Back in September of 2014, we posted a picture of “Finishing Touches”, circa 1900, a 7×9 inch print by the Tonnesen Sisters given free by Johnson & Johnson with every purchase of their baby powder. Now, thanks to site visitor Ginger Cannon, we have an example of one of the ways in which Johnson & Johnson marketed their baby powder promotion. Inside her great-grandmother’s bible, Ginger found a small (about 4×5), tattered card with a miniature version of the print on the front and information about the free offer of the full size print on the back.
Ginger theorizes that her great-grandmother, Minnie Mae Willoughby Elder, had kept the card as a cherished remembrance of her sister, Jessie Willoughby, who died while a teenager. The young Jessie had signed her name to the back of the card, probably admiring it as she identified with the theme of the print in which a smiling young girl emulates her mother at her vanity table.
Front and back images of the trade card are shown below. Our original post about the full-size “Finishing Touches” can be seen here.
Copyright 2015 Lois Emerson
Last year, I purchased what I thought was a framed black and white print,copyright 1900 by the Tonnesen Sisters. I was especially interested in it because it had an intriguing handwritten note attached to the backing. The note said, “One of Mrs Jennings pictures of Sch’dy. Edna Lein’s (Lewis?) mother. Erie Pa.” Since I have had some success locating Beatrice Tonnesen’s original photos through the descendants of her models, I was interested in the possible clues offered in the note. The child model in the photo appears to be Alice Gudgeon (b. 1894), who was featured in a pictorial in the Chicago Tribune in 1900. So I scoured Ancestry.com and other sources for someone named Mrs. Jennings, Edna Lein or Edna Lewis, or any reference to Erie, PA in Alice’s life. But, alas, I found nothing. I also have no idea what “Sch’dy” might mean.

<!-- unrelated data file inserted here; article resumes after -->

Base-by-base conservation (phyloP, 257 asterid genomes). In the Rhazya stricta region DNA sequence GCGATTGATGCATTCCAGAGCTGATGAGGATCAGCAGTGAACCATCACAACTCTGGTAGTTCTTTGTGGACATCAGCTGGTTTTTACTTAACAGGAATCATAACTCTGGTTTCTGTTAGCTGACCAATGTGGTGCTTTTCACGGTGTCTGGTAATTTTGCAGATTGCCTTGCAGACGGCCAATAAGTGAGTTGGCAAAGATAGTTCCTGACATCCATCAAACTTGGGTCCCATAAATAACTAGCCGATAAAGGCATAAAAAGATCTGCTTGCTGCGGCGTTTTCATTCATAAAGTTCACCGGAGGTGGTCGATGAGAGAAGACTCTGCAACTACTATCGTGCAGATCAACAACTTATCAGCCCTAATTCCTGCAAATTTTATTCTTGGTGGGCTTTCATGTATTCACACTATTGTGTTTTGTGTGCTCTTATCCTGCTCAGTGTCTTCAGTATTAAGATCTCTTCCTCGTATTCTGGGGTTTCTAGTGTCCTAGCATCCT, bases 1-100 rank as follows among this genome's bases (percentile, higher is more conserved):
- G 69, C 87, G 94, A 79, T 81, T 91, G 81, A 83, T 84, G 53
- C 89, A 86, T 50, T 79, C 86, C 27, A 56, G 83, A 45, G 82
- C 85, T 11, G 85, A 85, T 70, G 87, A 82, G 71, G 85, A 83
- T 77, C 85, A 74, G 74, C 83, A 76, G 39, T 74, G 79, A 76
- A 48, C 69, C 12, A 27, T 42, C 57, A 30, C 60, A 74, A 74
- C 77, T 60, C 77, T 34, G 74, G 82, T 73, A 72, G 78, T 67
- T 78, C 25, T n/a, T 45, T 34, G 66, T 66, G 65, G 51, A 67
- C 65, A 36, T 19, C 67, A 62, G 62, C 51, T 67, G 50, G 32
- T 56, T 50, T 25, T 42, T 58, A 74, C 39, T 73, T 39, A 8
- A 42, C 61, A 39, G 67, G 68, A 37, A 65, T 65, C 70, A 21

Then, recently, it occurred to me that the print itself might carry some information that I couldn’t see while it was in its frame. So I took it apart and discovered first that it is a photo, not a print, and second, it is titled “Hungry Friends #27” on the back in what appears to be the handwriting of Beatrice Tonnesen herself! This is the third Tonnesen Sisters era photo that I have found. The other two were copyrighted in 1901 and bear the numbers “93” and “114”, a sequence that suggests a chronological numbering system similar to the T-numbers seen on Tonnesen’s later solo works. (You can see the 1901 images and compare the handwriting on them, here.)
The accompanying slideshow displays the photo titled “Hungry Friends,” the handwritten title and number and the note attached to the backing. I’m hoping someone out there will recognize the reference to Mrs. Jennings, the daughter named Edna and Erie PA, or even the meaning of “Sch’dy.” (Note: The photo is attached to a mat so that it does not lie flat on the scanner. This causes the scan to appear a bit blurry.)
Copyright 2015 Lois Emerson
Site visitor Ron Grassmann took one look at the little girl in our post of December 3, and was immediately reminded of a child in a print on a calendar in his own collection. Grassmann, who with his wife, Cora, edits Fox Tales
, the newsletter of the vintage art collectors of the RA Fox Society
, located the calendar and,very kindly, sent a scan to us for inclusion here on our blog. The print, titled “Chums” on the 1926 calendar, is signed Beatrice Tonnesen and was copyrighted by the Calumet Baking Powder Co.
The name “Tonneson” appears on the mat below the print, evidently added, but not proof-read, by the publisher. Thanks to Ron Grassmann for sharing this charming find with us!
[Click on the image for a larger size.]
Copyright 2015 Lois Emerson